Popular for use in Irish dancing, Ghillies are also a great option for belly dancers. They are soft, pliable slipper-type shoes made of suede or leather, with a flexible suede sole that resembles a sort of hybrid of ballet slippers and sandals, due to the lacing that begins on the vamp of the shoes and continues up to tie around the ankles. These shoes could look great with a variety of costumes, from Cabaret to Tribal, to Goth. The lacing, usually made of cord or rawhide, could be swapped out for ribbons that match or contrast with your costumes. Once again, you might want to add dance leather to increase the shoe’s durability and lifespan.
Hermes or Grecian Sandals
These sandals have always been a popular choice among belly dancers. Made of thin, pliable neutral or metallic leather with flexible suede sole, Hermes Sandals look like Grecian Goddess or Gladiator-wear. They are basically a thong sandal fitted with small leather loops around the sides of the sole, and long laces that criss-cross along the top of the foot, wrapping around the ankles - or up the leg as the case may be, similar to the way pointe shoes would be tied. Hermes sandals offer protection to the bottom of your foot, but not a lot of support, and many dancers don’t like the binding feeling of the ties wrapped around the ankle.
Sometimes called “sandalettes” lyrical or modern dance shoes are a hybrid of a shoe and sandal, often with an open or partially open soft sole. Usually constructed of ultra-pliable suede or leather, with elastic or elasticized leather or suede straps. The thing that differentiates them from other dance sandals is that either the ball or heel of the foot- and sometimes both- is left bare, so at least par of the foot has full contact with the stage.
Unless you’re doing hip hop or some other kind of athletic fusion, you wouldn’t wanna wear these onstage, but DAYYUM…they’re great for teaching! They offer full support, and have soft, springy soles that are literally shock absorbers- which is great if you’re going to be on your feet all day in a studio!
Dance Paws/ Footies
Dance Paws are a soft, snug covering for the ball of the foot. The tops of are usually made of some type of stretchy material, with little openings that fit around each toe, kind of like gloves for the feet. The soles are lightly padded, and can made of be suede or synthetic. Flesh tone dance paws are nearly invisible on stage, but they also come in a variety of colors and prints.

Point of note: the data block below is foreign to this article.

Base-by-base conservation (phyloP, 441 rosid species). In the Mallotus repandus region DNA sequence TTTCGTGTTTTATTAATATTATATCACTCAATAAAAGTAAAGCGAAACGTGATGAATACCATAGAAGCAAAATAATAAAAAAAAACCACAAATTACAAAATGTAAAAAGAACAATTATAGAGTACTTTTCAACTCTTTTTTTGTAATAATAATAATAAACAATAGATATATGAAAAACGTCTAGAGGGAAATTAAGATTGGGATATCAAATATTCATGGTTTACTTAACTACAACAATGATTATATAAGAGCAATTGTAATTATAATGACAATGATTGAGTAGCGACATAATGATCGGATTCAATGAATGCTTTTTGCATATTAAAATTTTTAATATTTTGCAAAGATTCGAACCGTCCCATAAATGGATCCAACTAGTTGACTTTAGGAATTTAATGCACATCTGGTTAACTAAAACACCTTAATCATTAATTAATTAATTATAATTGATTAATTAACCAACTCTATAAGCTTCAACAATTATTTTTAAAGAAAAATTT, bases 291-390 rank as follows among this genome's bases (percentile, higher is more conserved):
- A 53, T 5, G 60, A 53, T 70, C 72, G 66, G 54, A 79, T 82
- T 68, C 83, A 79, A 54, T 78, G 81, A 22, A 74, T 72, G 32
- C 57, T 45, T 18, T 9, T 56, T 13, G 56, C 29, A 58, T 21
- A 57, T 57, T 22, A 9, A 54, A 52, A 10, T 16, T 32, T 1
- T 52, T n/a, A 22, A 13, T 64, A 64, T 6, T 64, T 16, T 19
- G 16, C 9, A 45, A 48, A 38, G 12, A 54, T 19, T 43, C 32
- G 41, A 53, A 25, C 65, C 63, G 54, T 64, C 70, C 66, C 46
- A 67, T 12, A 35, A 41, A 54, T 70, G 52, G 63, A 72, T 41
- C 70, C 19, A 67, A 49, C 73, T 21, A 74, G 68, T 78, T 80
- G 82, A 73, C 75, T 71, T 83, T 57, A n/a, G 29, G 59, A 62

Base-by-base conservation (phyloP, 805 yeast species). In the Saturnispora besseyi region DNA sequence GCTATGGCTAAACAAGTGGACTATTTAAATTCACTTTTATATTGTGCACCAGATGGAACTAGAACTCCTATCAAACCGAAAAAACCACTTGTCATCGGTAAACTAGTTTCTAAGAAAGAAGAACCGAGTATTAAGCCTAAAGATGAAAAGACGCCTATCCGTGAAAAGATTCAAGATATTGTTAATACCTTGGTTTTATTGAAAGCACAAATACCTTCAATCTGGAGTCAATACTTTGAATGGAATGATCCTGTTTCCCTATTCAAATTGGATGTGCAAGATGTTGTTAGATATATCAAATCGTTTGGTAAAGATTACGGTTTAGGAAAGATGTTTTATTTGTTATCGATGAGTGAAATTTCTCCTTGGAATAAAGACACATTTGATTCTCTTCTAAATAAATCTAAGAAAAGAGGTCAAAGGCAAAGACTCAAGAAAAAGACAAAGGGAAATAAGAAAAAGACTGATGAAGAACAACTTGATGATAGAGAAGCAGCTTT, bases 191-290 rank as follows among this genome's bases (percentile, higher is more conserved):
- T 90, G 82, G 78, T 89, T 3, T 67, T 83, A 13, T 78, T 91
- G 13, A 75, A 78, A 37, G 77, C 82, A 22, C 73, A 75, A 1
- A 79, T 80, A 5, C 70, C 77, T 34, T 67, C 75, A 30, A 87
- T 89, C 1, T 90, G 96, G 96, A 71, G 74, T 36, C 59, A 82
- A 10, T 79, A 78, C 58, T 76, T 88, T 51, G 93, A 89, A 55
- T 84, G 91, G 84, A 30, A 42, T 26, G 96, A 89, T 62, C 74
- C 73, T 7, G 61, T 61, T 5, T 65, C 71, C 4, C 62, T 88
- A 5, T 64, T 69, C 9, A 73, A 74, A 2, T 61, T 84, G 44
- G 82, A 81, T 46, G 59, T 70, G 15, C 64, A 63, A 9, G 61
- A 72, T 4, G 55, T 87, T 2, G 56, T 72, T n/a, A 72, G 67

These study, closed-toe workhorse shoes go well with almost any style of dance. Within the character shoe category are standard tap shoes, Tango shoes, and T-strap and Mary Jane vintage-look “chorus girl”- type styles that would work well with a range of costumes. Usually available in flesh-toned tan and black, they also can be custom ordered in a range of colors and metallics. They are equipped with a hard, thick heel (heights range from about 1.5-3”) and grooved leather sole, which also takes well to a thin application of dance rubber. The oval-shaped toe-box, while giving a streamlined look, fully protects your feet and is unusually roomier for dancers with wider feet. Built for optimal support, these shoes can really take a beating. They work well for all styles of dance, and offer variety- depending on which style you choose, they can work for anything from straight ahead belly dance, folkloric, classic, even a 1920’s or Victorian Gothic flavor. I even have a pair of Capezio Tango-style character shoes that I bought for stage use, but because they were so darn comfy- and foxy – that I wound up wearing incessantly in my “civilian” life! Expect to pay anywhere from about USD $20.00-$250.00 for character shoes, and they are well worth the price!